Yaddiya, a Moechella organizer, shared a statement signed by the Long Live GoGo team, reading in part: “As we continue to cultivate a platform to uplift the culture of Washington [D.C.], we don’t condone violence of any sort."
“Moechella is a symbol of [B]lack culture in [D.C.] and is built on a foundation of peace. Please keep this in mind moving forward as occurrences of such will not be tolerated and will result in us being stripped of the opportunity to activate our platform,” the statement continued.
Sabel Harris, an Advisory Neighborhood Commissioner representing an area near 14th and U Streets, who is running for D.C. Council, said that many officers were on the scene and a permit would not have prevented the violence.
“My thoughts are with the victims and families who were injured and killed tonight. One instance of violence is one too many, and we must create solutions that get to the root of the systemic issues that are allowed to perpetuate when we continue prioritizing and funding sources that are reactionary at best,” she said.
The 14th and U intersection touches Wards 1 and 2. Current council members Brooke Pinto and Brianne Nadeau did not immediately respond to inquiries.
The original “Moechella” events in spring 2019 sprung out of a movement to celebrate go-go music and protest gentrification in the 14th and U area.
Chase Poole's family said he attended Monument Academy, a weekday boarding school in Northeast D.C.
DC Candidates Weigh In Ahead of Elections
The fatal shots were fired near an area that has seen a rise in violent crime recently. On Monday night, with just hours until election day, the democratic candidates for the council seat representing the area weighed in.
There have been nearly 10 shootings in the area over the last few months, and public safety has become an important part of the contentious race.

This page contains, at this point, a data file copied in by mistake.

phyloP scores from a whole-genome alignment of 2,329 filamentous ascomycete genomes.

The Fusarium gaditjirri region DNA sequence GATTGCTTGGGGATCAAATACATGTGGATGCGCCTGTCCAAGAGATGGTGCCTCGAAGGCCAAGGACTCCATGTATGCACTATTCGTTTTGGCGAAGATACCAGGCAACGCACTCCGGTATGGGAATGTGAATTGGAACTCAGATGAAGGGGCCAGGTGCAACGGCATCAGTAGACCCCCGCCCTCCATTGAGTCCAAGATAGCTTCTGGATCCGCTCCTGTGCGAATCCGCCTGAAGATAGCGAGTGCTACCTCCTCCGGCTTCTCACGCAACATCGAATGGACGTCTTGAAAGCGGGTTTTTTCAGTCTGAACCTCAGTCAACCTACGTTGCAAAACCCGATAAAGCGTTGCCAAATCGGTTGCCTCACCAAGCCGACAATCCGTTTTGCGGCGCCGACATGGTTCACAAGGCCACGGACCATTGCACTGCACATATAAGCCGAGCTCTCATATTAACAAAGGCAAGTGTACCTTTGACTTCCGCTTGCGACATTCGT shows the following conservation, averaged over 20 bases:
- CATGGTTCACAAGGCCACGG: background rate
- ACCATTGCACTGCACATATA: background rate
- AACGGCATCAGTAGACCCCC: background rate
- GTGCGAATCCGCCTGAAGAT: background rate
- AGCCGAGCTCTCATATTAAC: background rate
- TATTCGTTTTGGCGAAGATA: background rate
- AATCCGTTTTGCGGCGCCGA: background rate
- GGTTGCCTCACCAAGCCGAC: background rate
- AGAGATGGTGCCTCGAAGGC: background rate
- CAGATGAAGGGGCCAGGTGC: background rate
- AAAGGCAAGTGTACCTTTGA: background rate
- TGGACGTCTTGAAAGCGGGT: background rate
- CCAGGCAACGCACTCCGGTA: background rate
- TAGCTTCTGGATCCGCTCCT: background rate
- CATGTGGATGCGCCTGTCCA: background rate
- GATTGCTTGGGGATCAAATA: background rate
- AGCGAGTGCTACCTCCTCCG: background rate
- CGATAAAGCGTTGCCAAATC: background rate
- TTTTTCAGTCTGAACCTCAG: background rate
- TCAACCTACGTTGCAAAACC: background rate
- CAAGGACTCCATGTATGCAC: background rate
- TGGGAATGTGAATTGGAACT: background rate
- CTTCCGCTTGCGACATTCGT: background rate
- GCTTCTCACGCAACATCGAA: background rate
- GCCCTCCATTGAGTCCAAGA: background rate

“Bottom line is we’ve got to get these guns out of the District of Columbia or we’re going to continue to see this violence,” Brianne Nadeau, incumbent councilmember for Ward 1, said.
She told News4 she was at the intersection before and after the shooting, adding that city leaders need to focus on getting guns off the street through legislation like the red flag law.
“The issue last night was the presence of illegal handguns, right? Illegal weapons that should not have been present in our community. And I don’t know a single person in government that disagrees with that,” Nadeau said.
Advisory Neighborhood Commissioner Sabel Harris, who is running for the Ward 1 seat, said the shooting shows the need for more resources, like mental health services.
“I don’t think more police is the solution here. I think our violence interruption programs are critical and key, but in these personal disputes, we have to look at the systemic causes," she said. "You know, we need comprehensive health care, we need to make sure people have job placement.”
And in a statement, former police officer and Ward 1 candidate Salah Czapary said, “It is time we get serious about prosecuting those who put us all at risk through the use of illegal firearms… I will work to ensure MPD has the investigatory capacity to build strong cases against the most violent offenders.”
Stay with NBC Washington for more details on this developing story.